Busy year for construction in Canton in 2010
Sunday, January 2, 2011 - 5:30 pm

By CRAIG FREILICH

CANTON – With building projects totaling $70 million at SUNY Canton and more than a half-dozen other prominent commercial renovations, 2010 was a busy year for construction in Canton.

At SUNY Canton, a massive 305-bed residence hall is to open for the fall 2011 semester and finishing touches are being made to the 140,000 square foot, $42 million Convocation, Athletic, and Recreation Center, nicknamed “The Roos House.”

In the town outside the village, “there were some fairly large commercial projects in 2010 – the Frazer Computing offices, the new Kuno Oil office building, two Verizon cell towers, and a self-storage building at U-Haul,” said Code Enforcement Officer Russell Lawrence.

Inside the village in 2010, the largest projects included the the $1.8 million Canton-Potsdam Hospital E.J. Noble complex addition on Outer East Main Street and the $500,000 renovation of the old P&C store into the new Price Chopper.

Renovation of the new TAUNY headquarters on Main Street also began, noted Lawrence. “They’re doing a nice job over there,” he said. And “there were a handful of additions, maybe 10, mostly re-roofs. adding a deck, or renovation of existing spaces” on residential properties in the village.

SUNY Canton Projects

At SUNY Canton, the new dormitory, called Grasse River Housing Suites, is arranged in a semicircle with a common in the middle. The cost is about $28 million, including financing, for the “green”-rated LEED Silver Certified building, according to college officials.

The firm “drop dead” completion date is Aug. 19, said a member of the team of contractors, led by Northland Associates of Liverpool. That will be in time for students to begin moving in for the fall semester.

“About 15 years ago, we were a college with an enrollment just over 2,000 students,” said SUNY Canton President Joseph L. Kennedy. “Now we have more than 3,300 students and we’re still growing at an extraordinary rate. Not only are our residence halls on campus full, but we’re maxing out the available student housing in the area as well.”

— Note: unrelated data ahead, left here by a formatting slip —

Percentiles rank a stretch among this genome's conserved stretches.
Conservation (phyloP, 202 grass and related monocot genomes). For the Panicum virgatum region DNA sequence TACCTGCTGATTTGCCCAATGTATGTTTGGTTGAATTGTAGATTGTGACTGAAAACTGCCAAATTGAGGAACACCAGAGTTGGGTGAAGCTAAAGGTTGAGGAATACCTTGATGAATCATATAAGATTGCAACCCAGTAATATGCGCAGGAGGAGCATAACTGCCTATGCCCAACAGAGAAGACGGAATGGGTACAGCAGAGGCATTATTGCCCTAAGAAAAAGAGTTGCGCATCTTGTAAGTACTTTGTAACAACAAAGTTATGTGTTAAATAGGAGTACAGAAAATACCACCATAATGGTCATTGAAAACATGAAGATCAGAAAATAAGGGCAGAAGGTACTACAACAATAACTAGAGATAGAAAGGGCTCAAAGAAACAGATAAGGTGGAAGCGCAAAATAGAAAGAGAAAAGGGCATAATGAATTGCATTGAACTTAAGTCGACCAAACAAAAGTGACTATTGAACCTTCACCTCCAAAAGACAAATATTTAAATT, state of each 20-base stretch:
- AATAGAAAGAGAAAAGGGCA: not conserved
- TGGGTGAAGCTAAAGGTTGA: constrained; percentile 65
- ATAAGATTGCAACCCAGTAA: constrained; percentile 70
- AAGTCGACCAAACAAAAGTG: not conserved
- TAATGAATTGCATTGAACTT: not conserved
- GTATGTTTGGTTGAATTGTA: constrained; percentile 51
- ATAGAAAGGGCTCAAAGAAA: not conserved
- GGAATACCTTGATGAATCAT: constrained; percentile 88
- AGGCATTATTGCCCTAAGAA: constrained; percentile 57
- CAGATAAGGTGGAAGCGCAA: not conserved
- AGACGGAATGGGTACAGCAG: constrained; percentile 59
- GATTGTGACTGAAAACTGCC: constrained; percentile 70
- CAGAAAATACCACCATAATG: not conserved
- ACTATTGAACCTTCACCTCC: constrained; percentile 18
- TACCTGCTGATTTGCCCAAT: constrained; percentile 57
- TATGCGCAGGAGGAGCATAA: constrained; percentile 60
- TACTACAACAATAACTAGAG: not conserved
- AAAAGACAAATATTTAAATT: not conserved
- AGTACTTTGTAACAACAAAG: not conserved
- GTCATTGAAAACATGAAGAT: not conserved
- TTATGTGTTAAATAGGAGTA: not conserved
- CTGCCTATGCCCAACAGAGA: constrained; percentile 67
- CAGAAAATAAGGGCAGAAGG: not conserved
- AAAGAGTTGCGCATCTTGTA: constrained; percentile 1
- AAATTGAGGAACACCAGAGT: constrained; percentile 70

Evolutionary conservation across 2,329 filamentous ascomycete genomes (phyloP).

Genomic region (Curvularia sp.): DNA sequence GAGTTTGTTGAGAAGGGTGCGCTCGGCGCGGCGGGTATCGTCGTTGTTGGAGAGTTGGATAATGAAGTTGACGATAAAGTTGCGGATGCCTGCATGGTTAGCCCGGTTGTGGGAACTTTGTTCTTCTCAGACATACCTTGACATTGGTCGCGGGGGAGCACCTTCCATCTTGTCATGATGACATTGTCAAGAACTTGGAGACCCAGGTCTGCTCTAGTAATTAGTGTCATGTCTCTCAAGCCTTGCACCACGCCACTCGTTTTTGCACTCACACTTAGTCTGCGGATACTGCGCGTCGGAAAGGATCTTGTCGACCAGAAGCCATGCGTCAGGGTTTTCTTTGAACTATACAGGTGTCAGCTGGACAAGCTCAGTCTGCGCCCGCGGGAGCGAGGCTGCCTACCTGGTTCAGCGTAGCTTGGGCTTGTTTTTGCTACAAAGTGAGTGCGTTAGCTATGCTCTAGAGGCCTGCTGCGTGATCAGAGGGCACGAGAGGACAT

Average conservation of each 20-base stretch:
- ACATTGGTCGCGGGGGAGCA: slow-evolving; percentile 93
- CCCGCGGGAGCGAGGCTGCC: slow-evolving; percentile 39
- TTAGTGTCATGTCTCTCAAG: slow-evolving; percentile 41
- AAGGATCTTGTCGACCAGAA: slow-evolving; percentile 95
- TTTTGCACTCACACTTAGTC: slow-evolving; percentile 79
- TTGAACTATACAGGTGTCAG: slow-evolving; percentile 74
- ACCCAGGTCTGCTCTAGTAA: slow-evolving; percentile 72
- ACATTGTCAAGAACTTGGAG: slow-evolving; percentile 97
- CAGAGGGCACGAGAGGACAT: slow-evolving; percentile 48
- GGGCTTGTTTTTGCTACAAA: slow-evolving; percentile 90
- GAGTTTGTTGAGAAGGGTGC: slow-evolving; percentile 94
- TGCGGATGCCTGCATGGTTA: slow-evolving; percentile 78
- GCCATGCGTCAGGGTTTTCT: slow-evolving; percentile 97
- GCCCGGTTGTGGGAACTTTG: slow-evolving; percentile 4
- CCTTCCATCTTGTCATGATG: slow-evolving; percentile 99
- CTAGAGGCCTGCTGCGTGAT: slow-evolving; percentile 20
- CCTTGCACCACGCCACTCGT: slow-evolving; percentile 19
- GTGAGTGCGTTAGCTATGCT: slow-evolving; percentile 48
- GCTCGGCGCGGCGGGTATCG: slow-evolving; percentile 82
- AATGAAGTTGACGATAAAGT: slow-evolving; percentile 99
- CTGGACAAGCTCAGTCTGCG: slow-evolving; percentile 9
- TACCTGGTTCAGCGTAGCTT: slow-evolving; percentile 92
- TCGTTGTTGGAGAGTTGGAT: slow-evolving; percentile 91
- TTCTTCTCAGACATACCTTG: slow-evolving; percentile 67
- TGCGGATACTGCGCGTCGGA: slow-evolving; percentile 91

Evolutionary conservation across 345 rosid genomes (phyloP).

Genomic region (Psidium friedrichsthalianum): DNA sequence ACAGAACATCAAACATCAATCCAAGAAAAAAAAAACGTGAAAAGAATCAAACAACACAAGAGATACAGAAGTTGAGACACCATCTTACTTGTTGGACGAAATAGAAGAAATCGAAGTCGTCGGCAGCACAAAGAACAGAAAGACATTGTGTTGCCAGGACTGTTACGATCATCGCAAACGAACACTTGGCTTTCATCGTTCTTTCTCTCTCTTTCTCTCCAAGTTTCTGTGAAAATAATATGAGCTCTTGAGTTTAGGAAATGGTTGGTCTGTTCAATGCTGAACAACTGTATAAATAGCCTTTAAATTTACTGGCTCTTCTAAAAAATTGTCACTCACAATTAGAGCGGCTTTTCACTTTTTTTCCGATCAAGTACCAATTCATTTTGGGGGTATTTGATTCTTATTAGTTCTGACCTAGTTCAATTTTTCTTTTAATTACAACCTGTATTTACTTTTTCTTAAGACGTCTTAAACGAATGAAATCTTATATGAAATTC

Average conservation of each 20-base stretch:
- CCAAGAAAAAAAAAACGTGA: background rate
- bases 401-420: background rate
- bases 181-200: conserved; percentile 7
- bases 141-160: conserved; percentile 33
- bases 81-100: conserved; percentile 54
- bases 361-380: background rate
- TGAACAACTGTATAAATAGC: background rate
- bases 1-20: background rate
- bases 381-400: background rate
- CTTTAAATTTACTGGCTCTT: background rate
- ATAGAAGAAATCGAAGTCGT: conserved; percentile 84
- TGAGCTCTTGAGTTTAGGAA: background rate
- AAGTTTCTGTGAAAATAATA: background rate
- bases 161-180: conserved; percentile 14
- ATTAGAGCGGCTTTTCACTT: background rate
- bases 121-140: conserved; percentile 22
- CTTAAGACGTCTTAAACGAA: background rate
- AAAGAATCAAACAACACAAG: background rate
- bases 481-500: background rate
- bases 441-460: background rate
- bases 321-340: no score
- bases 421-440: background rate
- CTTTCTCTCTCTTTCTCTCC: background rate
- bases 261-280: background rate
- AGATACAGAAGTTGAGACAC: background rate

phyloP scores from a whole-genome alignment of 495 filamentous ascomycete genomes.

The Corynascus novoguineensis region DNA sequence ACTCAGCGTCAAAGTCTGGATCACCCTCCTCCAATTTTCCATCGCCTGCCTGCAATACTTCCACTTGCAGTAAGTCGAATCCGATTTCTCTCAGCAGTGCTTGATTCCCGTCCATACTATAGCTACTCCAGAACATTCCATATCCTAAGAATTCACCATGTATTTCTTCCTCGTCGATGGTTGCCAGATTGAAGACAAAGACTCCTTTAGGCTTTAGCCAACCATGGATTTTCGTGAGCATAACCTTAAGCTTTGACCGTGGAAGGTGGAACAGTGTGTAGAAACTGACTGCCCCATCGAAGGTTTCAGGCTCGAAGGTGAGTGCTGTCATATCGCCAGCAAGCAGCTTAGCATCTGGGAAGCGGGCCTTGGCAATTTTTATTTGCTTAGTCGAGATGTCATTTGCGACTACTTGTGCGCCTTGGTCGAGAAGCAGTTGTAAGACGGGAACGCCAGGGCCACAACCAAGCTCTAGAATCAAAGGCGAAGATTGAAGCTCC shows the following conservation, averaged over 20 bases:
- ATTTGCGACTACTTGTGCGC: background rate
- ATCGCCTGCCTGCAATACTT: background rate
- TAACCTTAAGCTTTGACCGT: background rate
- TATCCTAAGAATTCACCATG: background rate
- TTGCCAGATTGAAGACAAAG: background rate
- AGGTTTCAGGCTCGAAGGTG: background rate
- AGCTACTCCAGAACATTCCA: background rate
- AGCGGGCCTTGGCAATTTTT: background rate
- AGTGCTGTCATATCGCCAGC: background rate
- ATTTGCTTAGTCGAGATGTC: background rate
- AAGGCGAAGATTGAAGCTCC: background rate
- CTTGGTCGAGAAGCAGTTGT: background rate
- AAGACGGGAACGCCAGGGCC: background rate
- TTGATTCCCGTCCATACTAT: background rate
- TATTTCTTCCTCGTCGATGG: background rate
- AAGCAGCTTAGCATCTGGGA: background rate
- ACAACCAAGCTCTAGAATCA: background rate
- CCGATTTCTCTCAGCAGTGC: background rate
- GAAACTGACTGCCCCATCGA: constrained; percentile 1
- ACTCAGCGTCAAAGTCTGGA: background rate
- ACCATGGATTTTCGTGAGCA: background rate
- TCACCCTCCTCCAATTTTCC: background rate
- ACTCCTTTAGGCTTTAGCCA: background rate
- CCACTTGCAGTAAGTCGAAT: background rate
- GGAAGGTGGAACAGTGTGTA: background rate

The apartment-style complex of 83 suites with more than 300 single-occupancy rooms is adjacent to the Cooper Service Complex and the University Police facility.

The residence hall will be for juniors and seniors. Plans include a mini-store, multi-purpose classroom and meeting space, and a large open courtyard. Crews began working on it in mid-June 2009.

“The addition of this new residence hall is critical as we add degree programs and welcome more four-year students to our community,” said Vice President of Advancement David Gerlach.

The athletic center Roos House, originally scheduled for completion this month, now has a June deadline, but college officials say they expect it to open sometime in the current semester.

The building includes an ice rink, a field house, the college’s fitness center and athletic department headquarters, locker rooms, athletic staff offices, a lap pool, and new student access space.

Northland Associates is also lead contractor on Roos House.

Building Permits Declined

The 85 building permits issued for projects in the town outside the village was down a little from 2009’s 92 permits, but the value of the projects was up nearly 50 percent -- to $2.9 million last year from $1.9 million in 2009. The increase was due primarily to the Frazer, Kuno, Verizon and U-Haul projects.

“That’s what they tell me the estimated worth of the project is,” said Code Enforcement Officer Russell Lawrence, noting the figures are not a tax assessment. The SUNY Canton building projects are handled by state authorities, so are not accounted for locally.

Housing starts in the township stood at 14 each in 2009 and 2010.

Meanwhile, in the village, 90 permits were issue in 2010 for projects worth an estimated $4.3 million compared to 109 permits issue in 2009, with an estimated value of $10.3 million.

The $6 million difference in value between the two years was due two large projects in the village in 2009. They were the conversion of the old Grey Lanes bowling alley on Main Street into the Rushton House development of offices and condominium apartments, valued at $2.3 million, and St. Lawrence University’s work on its Griffith’s Arts Center, worth $5.9 million.

Not counting those big projects in 2010, Lawrence says, “all in all we’ve still held our own,” as the two big 2009 projects more than account for the difference in 2010.

As for 2011, Lawrence says he has “spoken with maybe half a dozen people who will be building homes in the town, and I know of one person in the village who wanted to get started on a house in 2010 but it got held up, so it will probably start in 2011.”

He couldn’t make a prediction of any spurt in building, but Lawrence did say that “banks are lending money, but they’re being a little more cautious. They’re making people jump through a couple more hoops to get the money. They’re cautious about putting too much money out there right now.”